Even great musicians are usually forgotten. A select few become legends within their chosen styles. And once in a generation, a popular musician makes the leap from the entertainment section to the pages of history. Elvis Presley was an artist like that. His career was so seismic that we’re still feeling the reverberations he made. Elvis wrote the rules we still follow: he taught us about pop phrasing, rock attitude, and spellbinding performance. Whether we know it or not, every time we pick up a microphone and perform rock music, or country, or soul, we’re singing his praises. Josie Cotton and Kevin Preston are simply being more explicit about it than their peers.
The “Ballad Of Elvis Presley,” Cotton and Preston’s collaborative single, is a glorious tribute to the King — a testament to his enduring centrality to the story of American popular music, and a highly entertaining example of his influence. Both Cotton and Preston are show business veterans; they’ve seen styles come and go, and they’ve watched countless pretenders to the throne stumble. So for their Elvis “Ballad,” they’re keeping it strictly classic. The rhythm section – which includes Lee Rocker (Stray Cats) and Clem Burke (Blondie) – is rockabilly, the guitar solo could have come straight from a Sun Session, the mix crackles like an old 45, the melody is timeless, and the performances are totally committed. Josie Cotton, who’s best known for her incisive, serrated-edged new wave hits, shows us she can soar like Tammy Wynette when she wants to. Kevin Preston, frontman of the punk band Prima Donna, harmonizes as sweetly, and tightly, as Phil and Don Everly might have. They may have made their names recording music in other genres, but Elvis’s sound and Elvis’s aesthetic is right there for Cotton and Preston, just like a heartbeat.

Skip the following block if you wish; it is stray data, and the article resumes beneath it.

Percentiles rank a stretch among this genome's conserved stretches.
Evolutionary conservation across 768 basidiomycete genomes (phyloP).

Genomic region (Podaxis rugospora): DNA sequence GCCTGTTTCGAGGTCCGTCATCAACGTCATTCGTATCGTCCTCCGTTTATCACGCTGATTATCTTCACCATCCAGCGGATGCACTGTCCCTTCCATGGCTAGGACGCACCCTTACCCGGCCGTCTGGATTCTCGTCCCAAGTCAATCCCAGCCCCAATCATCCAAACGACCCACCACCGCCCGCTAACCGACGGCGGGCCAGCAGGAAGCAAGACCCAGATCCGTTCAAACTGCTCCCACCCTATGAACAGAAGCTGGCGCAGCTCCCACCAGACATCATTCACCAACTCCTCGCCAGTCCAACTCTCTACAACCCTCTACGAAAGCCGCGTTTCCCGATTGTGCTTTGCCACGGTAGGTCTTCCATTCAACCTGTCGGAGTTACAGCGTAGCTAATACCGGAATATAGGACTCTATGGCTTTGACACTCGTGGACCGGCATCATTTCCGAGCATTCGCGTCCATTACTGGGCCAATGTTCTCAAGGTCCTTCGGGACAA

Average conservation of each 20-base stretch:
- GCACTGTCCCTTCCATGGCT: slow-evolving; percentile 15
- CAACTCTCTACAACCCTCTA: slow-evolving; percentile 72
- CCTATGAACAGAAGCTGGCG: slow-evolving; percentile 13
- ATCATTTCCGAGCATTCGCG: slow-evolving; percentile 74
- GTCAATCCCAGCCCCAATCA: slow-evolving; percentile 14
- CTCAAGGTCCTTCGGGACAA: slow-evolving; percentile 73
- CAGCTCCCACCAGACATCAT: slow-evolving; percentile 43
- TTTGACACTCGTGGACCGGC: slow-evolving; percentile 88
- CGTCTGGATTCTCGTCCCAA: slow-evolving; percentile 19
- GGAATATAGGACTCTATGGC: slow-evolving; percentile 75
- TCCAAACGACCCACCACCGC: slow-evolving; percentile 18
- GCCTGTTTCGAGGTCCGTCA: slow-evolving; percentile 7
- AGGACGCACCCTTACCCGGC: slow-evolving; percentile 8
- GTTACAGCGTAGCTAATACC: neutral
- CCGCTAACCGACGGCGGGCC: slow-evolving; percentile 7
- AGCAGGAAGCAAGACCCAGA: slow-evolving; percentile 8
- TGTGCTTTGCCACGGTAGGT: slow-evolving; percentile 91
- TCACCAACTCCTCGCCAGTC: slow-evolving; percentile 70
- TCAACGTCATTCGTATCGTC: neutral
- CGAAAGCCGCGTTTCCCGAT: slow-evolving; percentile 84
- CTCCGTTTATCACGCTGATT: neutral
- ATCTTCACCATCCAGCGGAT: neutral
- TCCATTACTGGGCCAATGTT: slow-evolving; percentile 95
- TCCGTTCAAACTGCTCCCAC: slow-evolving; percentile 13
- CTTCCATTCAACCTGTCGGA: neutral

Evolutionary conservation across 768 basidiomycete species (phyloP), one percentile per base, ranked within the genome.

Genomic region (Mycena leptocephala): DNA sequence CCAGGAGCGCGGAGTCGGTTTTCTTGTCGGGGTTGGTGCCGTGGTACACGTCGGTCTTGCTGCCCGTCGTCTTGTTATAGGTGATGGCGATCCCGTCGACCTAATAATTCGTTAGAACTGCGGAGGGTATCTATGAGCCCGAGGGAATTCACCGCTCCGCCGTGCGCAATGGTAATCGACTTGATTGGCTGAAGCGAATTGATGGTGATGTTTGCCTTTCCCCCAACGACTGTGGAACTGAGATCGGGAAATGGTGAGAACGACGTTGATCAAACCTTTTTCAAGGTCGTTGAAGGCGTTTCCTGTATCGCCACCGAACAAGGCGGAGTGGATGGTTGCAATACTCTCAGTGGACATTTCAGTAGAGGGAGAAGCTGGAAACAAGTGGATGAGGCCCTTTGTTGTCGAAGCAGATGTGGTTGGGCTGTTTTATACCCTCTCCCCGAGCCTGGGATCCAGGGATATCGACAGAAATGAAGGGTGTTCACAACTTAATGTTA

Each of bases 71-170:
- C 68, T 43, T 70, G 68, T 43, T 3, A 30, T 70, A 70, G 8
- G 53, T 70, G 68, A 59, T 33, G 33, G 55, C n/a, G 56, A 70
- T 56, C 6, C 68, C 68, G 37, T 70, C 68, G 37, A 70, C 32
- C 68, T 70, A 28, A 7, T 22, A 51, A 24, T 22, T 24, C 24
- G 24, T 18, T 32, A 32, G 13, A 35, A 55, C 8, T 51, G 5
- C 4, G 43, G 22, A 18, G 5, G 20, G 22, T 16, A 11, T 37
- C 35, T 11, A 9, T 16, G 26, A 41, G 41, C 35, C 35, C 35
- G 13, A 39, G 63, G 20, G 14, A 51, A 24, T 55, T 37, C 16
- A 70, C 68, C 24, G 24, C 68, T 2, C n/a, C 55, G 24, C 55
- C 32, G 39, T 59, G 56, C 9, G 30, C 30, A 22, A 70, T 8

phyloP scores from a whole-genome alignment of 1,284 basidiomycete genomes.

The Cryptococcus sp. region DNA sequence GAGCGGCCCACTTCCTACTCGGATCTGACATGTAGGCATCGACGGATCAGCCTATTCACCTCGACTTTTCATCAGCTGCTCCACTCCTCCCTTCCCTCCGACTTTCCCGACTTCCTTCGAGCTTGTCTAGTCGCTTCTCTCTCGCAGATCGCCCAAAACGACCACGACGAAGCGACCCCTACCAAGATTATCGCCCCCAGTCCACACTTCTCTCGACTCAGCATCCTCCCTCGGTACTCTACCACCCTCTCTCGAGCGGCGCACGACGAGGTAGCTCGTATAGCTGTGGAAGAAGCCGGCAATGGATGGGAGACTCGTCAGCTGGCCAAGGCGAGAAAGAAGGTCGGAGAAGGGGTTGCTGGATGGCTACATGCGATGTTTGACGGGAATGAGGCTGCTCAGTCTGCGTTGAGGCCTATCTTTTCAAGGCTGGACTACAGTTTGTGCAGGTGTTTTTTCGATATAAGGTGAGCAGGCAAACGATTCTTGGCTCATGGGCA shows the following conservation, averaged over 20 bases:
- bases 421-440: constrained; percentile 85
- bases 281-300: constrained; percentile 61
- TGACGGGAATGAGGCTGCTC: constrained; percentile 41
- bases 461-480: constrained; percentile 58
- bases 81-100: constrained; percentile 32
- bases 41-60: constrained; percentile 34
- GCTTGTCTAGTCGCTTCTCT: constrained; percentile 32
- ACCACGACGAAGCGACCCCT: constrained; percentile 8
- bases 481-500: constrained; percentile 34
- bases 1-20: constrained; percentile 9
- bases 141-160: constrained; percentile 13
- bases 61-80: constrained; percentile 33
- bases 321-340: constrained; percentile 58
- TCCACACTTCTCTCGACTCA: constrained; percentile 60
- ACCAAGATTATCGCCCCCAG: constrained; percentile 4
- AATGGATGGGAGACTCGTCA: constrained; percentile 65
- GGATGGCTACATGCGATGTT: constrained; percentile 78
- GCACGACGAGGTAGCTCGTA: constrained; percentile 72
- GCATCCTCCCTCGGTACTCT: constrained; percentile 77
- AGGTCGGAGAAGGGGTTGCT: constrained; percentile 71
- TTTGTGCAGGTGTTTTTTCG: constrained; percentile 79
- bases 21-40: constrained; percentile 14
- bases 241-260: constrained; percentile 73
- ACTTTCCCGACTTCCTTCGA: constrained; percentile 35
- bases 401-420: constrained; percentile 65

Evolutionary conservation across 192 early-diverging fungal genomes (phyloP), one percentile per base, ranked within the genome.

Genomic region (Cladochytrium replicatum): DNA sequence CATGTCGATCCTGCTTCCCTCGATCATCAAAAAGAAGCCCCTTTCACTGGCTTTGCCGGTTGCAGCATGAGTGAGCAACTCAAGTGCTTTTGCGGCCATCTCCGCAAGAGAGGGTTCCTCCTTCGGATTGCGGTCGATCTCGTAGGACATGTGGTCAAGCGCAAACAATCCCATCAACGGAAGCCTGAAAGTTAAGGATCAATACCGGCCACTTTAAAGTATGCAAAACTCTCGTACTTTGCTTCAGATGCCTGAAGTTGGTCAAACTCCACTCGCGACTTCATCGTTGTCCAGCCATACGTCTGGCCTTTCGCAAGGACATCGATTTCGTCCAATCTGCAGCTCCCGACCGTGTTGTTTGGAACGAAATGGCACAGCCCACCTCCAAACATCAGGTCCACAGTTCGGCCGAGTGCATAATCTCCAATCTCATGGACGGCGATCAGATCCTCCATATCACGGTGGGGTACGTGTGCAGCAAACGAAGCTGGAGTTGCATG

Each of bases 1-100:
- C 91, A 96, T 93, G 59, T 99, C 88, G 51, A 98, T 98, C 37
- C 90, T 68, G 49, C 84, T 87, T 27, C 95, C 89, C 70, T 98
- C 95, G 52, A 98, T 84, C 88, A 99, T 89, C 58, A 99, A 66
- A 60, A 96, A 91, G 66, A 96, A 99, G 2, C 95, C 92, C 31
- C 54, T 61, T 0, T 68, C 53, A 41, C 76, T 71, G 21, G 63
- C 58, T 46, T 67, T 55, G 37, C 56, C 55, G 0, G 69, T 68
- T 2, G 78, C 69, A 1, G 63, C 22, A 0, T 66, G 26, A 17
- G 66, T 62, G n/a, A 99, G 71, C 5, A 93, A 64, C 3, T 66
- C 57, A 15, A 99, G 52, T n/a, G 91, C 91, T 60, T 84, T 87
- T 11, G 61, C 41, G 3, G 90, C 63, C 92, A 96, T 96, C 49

Piper Ferguson’s clip for “Ballad Of Elvis Presley” is similarly attuned to the nuances (and cheeky humor) of American pop history. The director has brought Josie Cotton and Kevin Preston to a ghost town, and set them loose in an old-fashioned saloon, church and dueling ground. They’re dressed for the occasion, too: they look like they’re ready to take the stage in a Bakersfield honky-tonk in the mid-’60s. And they’re not alone. The town is full of characters, including an insouciant bartender, a tattooed gunslinger, poker players grabbing for their chips, a Calamity Jane look-alike with an eye out for desperadoes, and, of course, the members of the band, who’ve set up behind the swinging wooden doors of the bar, and are ready for a showdown with anybody who doubts, even for a second, that Elvis is still King.